Title: Lightning Bugs

A/N: It's a miracle! I wrote a story without angst! And Sam isn't limp! That being said, this is a short fic inspired by my own childhood memories of summer and lightning bugs. Thanks to geminigrl11 for the motivation to actually write it and the clear direction to make it a Sam/Jess piece. And, yes, this is my third update today, but only because I couldn't get anything up and I had a very productive last couple of days.

Disclaimer: The only stuff that's mine are any mistakes.

Summary: Sam and Jess and a summer night.

Lightning Bugs

There is something familiar about this place, although you've never been here. Something in the way it smells so fresh in the soft twilight, something about the way the warm air feels as you breathe it deeply into your lungs, something in the way the grass tickles your toes in your sandals.

And there's something right about it all, as though you were meant to be here, with him, holding his hand, feeling all the world was yours and safe and perfect.

There are stars peaking out in the clear sky and the park is quiet and deserted. Summer has arrived, heralded by the cicadas and crickets, and for a moment you feel like you're a child again.

He is quiet and following you, and when you look at him, his eyes are not on the landscape but on you. So you grab his hand and lead him forward. "Isn't this perfect?" you ask him and he can do nothing but smile. "This is how every night should be."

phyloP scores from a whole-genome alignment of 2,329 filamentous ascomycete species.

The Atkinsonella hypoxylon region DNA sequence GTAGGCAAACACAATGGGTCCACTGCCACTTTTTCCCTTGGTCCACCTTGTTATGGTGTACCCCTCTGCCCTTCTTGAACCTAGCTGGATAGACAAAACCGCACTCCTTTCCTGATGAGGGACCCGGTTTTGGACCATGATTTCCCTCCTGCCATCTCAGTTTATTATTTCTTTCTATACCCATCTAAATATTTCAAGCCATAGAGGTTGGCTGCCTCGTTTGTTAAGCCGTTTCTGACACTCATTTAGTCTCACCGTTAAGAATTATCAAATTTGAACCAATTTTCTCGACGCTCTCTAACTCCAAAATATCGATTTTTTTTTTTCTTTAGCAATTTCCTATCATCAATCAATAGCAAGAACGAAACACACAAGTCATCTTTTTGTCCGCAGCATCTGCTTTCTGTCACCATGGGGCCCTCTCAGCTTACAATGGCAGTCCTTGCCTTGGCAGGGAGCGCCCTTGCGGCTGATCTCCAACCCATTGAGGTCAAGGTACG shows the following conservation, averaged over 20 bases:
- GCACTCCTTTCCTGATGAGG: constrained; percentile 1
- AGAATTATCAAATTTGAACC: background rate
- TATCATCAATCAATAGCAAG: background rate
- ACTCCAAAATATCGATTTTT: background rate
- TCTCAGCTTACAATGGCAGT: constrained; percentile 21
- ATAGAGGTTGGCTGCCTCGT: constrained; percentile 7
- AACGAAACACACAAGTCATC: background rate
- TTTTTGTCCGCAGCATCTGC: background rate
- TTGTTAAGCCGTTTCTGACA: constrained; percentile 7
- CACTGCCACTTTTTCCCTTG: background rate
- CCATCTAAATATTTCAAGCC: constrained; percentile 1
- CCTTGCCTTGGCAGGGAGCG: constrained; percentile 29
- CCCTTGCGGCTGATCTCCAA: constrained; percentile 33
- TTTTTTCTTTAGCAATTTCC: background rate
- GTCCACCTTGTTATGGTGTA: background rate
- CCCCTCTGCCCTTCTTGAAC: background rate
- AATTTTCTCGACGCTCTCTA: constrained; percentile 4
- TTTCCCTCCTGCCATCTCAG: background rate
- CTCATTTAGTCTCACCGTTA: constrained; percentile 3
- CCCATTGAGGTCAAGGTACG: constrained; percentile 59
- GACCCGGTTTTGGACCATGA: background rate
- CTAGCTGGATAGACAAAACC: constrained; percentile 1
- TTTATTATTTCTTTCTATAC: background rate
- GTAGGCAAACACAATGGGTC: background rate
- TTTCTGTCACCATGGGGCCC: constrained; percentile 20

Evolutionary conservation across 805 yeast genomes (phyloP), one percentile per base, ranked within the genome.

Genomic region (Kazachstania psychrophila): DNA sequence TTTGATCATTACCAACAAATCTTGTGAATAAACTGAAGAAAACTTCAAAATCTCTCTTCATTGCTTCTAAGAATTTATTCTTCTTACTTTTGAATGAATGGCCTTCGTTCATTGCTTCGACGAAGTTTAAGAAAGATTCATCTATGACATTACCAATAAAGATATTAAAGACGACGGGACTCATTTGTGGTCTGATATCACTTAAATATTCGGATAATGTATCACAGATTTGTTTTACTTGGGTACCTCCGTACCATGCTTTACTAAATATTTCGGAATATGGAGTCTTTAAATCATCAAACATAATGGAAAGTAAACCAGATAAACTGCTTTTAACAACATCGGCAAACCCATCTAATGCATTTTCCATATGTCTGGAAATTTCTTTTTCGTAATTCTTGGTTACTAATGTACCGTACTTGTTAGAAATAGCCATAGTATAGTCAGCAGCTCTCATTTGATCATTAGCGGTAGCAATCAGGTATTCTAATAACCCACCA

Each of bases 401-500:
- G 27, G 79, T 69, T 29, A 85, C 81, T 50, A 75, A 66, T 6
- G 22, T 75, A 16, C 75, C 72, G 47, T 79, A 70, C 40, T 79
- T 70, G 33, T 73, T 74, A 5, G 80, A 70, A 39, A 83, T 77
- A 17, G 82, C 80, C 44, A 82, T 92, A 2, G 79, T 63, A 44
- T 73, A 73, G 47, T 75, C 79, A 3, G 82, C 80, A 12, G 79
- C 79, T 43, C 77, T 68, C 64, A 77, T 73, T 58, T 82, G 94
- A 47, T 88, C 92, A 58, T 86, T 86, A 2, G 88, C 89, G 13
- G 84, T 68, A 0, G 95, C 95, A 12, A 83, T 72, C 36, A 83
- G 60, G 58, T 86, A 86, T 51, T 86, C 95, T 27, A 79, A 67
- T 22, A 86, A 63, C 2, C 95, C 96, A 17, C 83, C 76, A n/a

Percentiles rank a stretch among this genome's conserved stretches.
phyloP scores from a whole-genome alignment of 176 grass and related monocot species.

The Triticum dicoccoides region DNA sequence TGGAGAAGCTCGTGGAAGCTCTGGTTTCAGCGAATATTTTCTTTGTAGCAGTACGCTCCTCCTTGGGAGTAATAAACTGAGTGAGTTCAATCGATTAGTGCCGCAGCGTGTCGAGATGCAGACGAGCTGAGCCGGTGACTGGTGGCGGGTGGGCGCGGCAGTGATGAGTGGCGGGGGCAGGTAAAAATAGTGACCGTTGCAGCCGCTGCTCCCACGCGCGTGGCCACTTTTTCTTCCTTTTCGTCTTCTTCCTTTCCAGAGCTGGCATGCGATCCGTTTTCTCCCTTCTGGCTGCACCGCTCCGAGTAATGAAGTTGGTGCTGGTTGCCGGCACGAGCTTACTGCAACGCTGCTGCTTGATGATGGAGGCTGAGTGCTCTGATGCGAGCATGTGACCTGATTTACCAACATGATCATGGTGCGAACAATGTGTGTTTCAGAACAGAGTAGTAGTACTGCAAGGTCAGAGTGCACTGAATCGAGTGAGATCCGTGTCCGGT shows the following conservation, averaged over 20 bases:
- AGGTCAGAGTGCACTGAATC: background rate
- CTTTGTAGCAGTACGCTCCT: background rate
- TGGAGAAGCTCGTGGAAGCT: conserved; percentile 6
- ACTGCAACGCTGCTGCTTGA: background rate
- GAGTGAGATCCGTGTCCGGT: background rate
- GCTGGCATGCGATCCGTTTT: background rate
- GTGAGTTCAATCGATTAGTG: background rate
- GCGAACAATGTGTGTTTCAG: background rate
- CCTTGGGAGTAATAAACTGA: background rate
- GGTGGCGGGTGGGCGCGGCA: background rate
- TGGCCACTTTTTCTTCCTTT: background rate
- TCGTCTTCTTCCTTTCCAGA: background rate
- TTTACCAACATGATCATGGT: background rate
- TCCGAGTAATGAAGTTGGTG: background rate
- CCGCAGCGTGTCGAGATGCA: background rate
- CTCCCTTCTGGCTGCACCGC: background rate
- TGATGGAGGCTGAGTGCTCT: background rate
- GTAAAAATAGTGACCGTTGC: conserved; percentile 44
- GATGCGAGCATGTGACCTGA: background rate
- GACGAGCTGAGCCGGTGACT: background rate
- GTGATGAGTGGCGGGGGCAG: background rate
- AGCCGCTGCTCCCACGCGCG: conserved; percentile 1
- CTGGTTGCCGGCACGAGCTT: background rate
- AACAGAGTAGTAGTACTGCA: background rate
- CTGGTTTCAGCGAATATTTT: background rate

And he's still looking at you, his eyes mesmerized and his dimple permanently in place.

All of it just makes you smile more, touches something deep within you and makes you feel like you can float.

Right when you think nothing could make this better, the sky seems to dim a little more and the hum of the cicadas rises just so, and the lightning bugs begin to sparkle in the velvet haze of the park in front of you.

"Sam," you breathe. "Did you ever catch lightning bugs as a kid?"

"Sometimes," he says. "Why?"

You're running ahead of him now, trying to pull one into your cupped hands. You turn back to face him, sharing a memory. "I used to chase them all the time when I was a kid. I would run after them and try to catch them. I liked the way the wings fluttered in my hands. But I'd never capture just one," you explain, pulling one from the air and turning to find another. "I always captured pairs."

"Why?" He is curious and enthralled and it makes your heart skip a beat.

You open your fingers just enough to let another one in. "You capture them together," you say, and the bugs are crawling in your hand, glowing intermittently through the crevices. "And then, when you let them go, they'll live happily ever after."

"And how can you be sure of that?" he asks, his voice light and airy as the breeze. He's by your side now, watching your hands.

You push at him with your hip. "You just know."

"But what if you have two girls or two boys in there? What if they don't get along?"